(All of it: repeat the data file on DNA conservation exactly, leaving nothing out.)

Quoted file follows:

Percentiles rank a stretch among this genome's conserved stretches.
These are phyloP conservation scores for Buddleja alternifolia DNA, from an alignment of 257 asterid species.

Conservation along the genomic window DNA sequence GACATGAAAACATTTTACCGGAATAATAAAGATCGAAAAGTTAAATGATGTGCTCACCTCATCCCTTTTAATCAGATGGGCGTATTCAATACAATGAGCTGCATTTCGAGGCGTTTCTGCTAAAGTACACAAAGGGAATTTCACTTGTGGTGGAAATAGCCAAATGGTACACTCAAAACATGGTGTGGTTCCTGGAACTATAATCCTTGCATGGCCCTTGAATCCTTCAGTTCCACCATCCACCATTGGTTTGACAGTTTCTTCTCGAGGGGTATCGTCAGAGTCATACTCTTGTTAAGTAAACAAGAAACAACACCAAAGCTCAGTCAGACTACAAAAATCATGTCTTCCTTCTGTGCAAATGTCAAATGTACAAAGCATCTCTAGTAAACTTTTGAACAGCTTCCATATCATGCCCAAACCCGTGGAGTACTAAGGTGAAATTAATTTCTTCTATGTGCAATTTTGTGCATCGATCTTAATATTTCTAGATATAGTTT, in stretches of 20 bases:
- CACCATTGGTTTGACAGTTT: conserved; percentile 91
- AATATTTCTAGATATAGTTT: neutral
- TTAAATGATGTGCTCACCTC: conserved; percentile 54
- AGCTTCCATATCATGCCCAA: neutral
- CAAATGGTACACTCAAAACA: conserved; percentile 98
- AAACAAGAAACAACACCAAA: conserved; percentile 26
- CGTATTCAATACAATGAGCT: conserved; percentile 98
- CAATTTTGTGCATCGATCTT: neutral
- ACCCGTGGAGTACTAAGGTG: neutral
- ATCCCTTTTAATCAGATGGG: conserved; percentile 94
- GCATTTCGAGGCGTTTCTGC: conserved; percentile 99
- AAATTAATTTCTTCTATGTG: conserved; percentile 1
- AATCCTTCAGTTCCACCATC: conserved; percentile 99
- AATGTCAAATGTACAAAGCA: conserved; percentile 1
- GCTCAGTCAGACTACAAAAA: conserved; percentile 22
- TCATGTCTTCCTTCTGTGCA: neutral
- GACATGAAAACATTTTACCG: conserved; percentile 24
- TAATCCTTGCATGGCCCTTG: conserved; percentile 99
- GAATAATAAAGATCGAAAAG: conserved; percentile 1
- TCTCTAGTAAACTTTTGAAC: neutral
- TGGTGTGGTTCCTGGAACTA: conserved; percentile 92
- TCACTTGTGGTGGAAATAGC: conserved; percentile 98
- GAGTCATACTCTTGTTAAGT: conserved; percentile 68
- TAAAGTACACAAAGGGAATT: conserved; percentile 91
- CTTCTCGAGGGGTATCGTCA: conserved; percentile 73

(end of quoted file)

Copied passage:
Percentiles rank a stretch among this genome's conserved stretches.
These are phyloP conservation scores for Buddleja alternifolia DNA, from an alignment of 257 asterid species.

Conservation along the genomic window DNA sequence GACATGAAAACATTTTACCGGAATAATAAAGATCGAAAAGTTAAATGATGTGCTCACCTCATCCCTTTTAATCAGATGGGCGTATTCAATACAATGAGCTGCATTTCGAGGCGTTTCTGCTAAAGTACACAAAGGGAATTTCACTTGTGGTGGAAATAGCCAAATGGTACACTCAAAACATGGTGTGGTTCCTGGAACTATAATCCTTGCATGGCCCTTGAATCCTTCAGTTCCACCATCCACCATTGGTTTGACAGTTTCTTCTCGAGGGGTATCGTCAGAGTCATACTCTTGTTAAGTAAACAAGAAACAACACCAAAGCTCAGTCAGACTACAAAAATCATGTCTTCCTTCTGTGCAAATGTCAAATGTACAAAGCATCTCTAGTAAACTTTTGAACAGCTTCCATATCATGCCCAAACCCGTGGAGTACTAAGGTGAAATTAATTTCTTCTATGTGCAATTTTGTGCATCGATCTTAATATTTCTAGATATAGTTT, in stretches of 20 bases:
- CACCATTGGTTTGACAGTTT: conserved; percentile 91
- AATATTTCTAGATATAGTTT: neutral
- TTAAATGATGTGCTCACCTC: conserved; percentile 54
- AGCTTCCATATCATGCCCAA: neutral
- CAAATGGTACACTCAAAACA: conserved; percentile 98
- AAACAAGAAACAACACCAAA: conserved; percentile 26
- CGTATTCAATACAATGAGCT: conserved; percentile 98
- CAATTTTGTGCATCGATCTT: neutral
- ACCCGTGGAGTACTAAGGTG: neutral
- ATCCCTTTTAATCAGATGGG: conserved; percentile 94
- GCATTTCGAGGCGTTTCTGC: conserved; percentile 99
- AAATTAATTTCTTCTATGTG: conserved; percentile 1
- AATCCTTCAGTTCCACCATC: conserved; percentile 99
- AATGTCAAATGTACAAAGCA: conserved; percentile 1
- GCTCAGTCAGACTACAAAAA: conserved; percentile 22
- TCATGTCTTCCTTCTGTGCA: neutral
- GACATGAAAACATTTTACCG: conserved; percentile 24
- TAATCCTTGCATGGCCCTTG: conserved; percentile 99
- GAATAATAAAGATCGAAAAG: conserved; percentile 1
- TCTCTAGTAAACTTTTGAAC: neutral
- TGGTGTGGTTCCTGGAACTA: conserved; percentile 92
- TCACTTGTGGTGGAAATAGC: conserved; percentile 98
- GAGTCATACTCTTGTTAAGT: conserved; percentile 68
- TAAAGTACACAAAGGGAATT: conserved; percentile 91
- CTTCTCGAGGGGTATCGTCA: conserved; percentile 73